Although it faced off in the marketplace against the Ford Ranger and the Chevrolet S-10, the original Dodge Dakota stretched the definition of "compact pickup" to new dimensions. What Dodge's just-right-sized Durango is to the sport/utility-vehicle segment, the Dakota is to pickups, neatly bridging the size, performance, and capability gaps between compact and full-size trucks. The latest iteration, new for 2005, carries on that tradition, offering V-8 power and near-full-size towing and hauling ability in a more affordable, more frugal, and more manageable package.
For 2006, Dodge adds four new iterations to the Dakota lineup. The TRX and TRX4 Off-Road packages are offered in ST, SLT, and Laramie trim in either Club Cab or Quad Cab configuration. The TRX gives the 2WD Dakota a pre-runner treatment, with 16-inch wheels, painted monotube shocks, tow hooks, aggressive off-road tires, and TRX stickers. The TRX4 is the real deal, building on these items by adding a 4WD transfer case, anti-slip differential, more aggressive axle ratio, skid plates, heavy-duty cooling system, and a 750-amp battery.
Available in either cab style, the new Night Runner edition is a black truck with a blacked-out grille, black-chrome 17-inch wheels, and abundant street attitude. Offered on SLT trim, the Night Runner features embroidered headrest logos and black dash center stack. The color and name remind of the unsuccessful Toyota Tacoma S-Runner from a few years ago, with the key difference being an available V-8. Big power is at the heart of the R/T, which fits a 260-horsepower V-8 to either cab style to create a potent street machine. The exterior is coated in bright red, yellow, or black paint and then distinguished with hood scoop, chrome exhaust tips, 17-inch chrome wheels, and decals. The interior is dressed with specific R/T gauge faces.
Again, Dodge drew inspiration for the Dakota from the bold full-size Ram pickup, adapting a vertical crosshair grille, contoured fender, and sharp body creases. Eschewing the traditional two-door standard cab, the Dakota arrives in two four-door body styles. The standard Club Cab model features an extended passenger compartment with rear-hinged rear-access doors and a six-foot, six-inch bed. The optional Quad Cab body features four full-size, front-hinged doors and a five-foot, four-inch bed. A tubular bed extender, available as a dealer-installed accessory, can help manage smaller items in the bed, or flip over, with the tailgate down, to increase bed length and cargo capacity.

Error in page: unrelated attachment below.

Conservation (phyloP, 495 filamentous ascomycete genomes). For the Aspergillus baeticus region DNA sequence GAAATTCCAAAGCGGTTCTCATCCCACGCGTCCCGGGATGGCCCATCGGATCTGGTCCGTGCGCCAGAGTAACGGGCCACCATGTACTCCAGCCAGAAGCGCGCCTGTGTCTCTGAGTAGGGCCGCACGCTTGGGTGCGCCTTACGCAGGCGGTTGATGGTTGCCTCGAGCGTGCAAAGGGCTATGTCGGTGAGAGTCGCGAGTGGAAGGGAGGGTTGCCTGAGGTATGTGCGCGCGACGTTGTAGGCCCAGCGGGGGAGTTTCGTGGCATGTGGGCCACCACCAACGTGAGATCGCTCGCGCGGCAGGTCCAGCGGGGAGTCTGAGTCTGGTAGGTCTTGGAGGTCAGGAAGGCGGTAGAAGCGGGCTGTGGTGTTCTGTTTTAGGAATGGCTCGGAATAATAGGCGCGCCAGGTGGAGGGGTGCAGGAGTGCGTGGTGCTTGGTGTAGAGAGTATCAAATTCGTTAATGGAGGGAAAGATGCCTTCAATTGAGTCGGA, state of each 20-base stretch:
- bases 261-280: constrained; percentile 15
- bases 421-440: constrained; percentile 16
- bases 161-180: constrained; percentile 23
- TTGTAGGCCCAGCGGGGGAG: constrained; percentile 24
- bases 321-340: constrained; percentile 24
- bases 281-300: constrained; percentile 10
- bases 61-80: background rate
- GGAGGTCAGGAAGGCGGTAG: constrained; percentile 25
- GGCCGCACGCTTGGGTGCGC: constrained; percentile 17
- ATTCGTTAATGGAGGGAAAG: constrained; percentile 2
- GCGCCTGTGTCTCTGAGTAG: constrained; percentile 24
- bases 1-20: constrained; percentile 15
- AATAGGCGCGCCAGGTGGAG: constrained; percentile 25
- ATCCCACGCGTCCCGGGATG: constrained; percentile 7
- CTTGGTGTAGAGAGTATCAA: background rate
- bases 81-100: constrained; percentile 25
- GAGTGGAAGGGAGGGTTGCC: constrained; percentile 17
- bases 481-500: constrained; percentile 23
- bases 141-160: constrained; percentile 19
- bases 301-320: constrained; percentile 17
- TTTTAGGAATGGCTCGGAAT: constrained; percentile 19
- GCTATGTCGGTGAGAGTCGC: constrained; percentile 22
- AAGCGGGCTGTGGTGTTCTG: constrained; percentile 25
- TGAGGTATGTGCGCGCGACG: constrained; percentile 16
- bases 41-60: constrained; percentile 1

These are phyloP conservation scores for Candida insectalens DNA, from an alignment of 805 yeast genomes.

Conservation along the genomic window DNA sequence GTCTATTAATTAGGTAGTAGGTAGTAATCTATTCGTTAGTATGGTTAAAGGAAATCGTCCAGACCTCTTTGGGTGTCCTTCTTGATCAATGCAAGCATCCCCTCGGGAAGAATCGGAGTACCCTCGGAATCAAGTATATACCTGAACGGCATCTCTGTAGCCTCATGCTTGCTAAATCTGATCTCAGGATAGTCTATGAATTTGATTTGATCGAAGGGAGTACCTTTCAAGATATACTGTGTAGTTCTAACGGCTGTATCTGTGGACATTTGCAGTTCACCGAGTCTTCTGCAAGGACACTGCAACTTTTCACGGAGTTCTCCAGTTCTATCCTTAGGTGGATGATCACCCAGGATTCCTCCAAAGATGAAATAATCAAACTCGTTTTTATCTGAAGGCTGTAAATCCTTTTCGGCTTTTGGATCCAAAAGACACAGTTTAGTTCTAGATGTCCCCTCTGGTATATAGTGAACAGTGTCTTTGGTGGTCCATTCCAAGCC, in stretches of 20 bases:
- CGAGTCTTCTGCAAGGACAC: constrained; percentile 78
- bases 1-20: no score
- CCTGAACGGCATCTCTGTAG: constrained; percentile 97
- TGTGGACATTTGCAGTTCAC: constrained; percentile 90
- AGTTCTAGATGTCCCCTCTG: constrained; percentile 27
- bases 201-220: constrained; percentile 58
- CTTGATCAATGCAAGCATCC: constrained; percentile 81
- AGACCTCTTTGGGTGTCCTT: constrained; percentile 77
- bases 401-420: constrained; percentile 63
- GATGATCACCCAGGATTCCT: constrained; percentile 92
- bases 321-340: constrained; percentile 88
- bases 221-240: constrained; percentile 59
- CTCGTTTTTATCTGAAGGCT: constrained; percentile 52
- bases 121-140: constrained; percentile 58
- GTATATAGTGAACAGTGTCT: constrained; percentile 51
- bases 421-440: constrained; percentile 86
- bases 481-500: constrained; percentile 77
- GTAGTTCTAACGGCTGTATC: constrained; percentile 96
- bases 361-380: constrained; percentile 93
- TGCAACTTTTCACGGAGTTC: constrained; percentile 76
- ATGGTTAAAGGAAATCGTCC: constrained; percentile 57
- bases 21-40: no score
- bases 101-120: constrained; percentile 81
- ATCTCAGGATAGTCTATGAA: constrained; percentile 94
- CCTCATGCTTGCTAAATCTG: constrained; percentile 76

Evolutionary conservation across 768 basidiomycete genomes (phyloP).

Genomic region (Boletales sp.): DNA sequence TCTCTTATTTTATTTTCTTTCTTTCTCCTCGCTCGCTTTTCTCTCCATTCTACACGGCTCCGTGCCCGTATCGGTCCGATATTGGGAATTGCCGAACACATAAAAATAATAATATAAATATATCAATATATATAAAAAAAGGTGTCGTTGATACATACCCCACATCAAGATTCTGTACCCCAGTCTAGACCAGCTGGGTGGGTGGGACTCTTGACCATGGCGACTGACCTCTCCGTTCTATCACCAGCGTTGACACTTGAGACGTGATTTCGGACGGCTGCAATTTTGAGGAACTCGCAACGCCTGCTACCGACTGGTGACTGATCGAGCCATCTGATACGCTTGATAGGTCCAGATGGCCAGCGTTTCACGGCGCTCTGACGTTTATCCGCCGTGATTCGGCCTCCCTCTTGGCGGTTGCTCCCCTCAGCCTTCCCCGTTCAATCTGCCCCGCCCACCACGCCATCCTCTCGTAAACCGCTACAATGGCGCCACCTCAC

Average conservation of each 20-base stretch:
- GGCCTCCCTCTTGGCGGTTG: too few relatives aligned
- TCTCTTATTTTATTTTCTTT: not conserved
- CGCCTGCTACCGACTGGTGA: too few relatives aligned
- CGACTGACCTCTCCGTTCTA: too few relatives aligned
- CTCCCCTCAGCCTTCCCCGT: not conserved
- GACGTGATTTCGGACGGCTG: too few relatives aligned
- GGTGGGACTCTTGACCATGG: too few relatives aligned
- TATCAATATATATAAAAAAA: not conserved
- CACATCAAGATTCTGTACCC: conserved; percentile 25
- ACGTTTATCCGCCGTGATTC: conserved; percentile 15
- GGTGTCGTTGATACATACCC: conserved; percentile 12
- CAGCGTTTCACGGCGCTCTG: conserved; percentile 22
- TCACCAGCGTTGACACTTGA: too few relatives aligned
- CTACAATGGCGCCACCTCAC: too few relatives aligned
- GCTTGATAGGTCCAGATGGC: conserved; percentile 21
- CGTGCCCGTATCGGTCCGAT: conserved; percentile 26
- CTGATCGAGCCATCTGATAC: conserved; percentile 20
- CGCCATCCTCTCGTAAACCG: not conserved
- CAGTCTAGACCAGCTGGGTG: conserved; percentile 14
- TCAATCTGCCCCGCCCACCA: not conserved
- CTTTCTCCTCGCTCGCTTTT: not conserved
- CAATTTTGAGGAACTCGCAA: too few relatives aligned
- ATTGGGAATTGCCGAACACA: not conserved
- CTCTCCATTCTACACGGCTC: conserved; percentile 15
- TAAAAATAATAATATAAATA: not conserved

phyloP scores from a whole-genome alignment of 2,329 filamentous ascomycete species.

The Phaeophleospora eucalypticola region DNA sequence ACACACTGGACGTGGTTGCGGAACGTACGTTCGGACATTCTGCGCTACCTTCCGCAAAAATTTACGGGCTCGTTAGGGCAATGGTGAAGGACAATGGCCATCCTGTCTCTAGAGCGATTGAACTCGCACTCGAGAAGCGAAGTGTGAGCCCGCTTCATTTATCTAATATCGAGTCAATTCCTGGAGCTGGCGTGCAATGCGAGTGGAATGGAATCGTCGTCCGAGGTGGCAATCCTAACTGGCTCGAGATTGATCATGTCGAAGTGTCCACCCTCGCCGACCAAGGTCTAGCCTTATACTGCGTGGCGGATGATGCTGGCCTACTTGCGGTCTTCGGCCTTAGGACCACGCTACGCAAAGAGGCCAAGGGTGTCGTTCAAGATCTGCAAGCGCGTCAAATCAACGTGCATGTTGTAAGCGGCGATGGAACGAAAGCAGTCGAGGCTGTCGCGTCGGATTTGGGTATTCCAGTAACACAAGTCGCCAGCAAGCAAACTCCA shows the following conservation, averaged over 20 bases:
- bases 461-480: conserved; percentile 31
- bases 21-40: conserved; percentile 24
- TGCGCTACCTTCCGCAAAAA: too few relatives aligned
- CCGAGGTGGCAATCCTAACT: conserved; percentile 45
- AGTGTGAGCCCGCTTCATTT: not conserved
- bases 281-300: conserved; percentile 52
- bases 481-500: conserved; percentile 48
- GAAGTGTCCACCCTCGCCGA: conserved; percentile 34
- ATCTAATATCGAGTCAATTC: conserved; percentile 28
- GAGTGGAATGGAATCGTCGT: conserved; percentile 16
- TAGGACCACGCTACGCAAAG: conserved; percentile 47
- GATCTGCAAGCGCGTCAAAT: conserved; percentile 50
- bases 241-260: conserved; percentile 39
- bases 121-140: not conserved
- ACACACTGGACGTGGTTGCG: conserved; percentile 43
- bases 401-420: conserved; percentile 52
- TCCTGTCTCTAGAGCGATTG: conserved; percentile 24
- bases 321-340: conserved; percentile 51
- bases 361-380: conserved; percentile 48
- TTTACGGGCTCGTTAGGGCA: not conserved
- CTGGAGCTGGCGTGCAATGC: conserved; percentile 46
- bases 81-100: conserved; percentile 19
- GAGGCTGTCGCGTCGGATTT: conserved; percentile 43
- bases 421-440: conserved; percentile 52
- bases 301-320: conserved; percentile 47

The Dakota Club Cab features seating for up to five. A three-place front bench is standard; front bucket seats are optional. The Club Cab's smallish, bolt-upright rear compartment features two seats that can fold up when not in use to augment storage capacity. Though technically suited for adults, these rear seats are best occupied by smaller passengers. Those requiring a bona fide back seat should opt for the Quad Cab model, which features standard seating for five (with front bucket seats) or optional seating for six (with the 40/20/40-split front bench).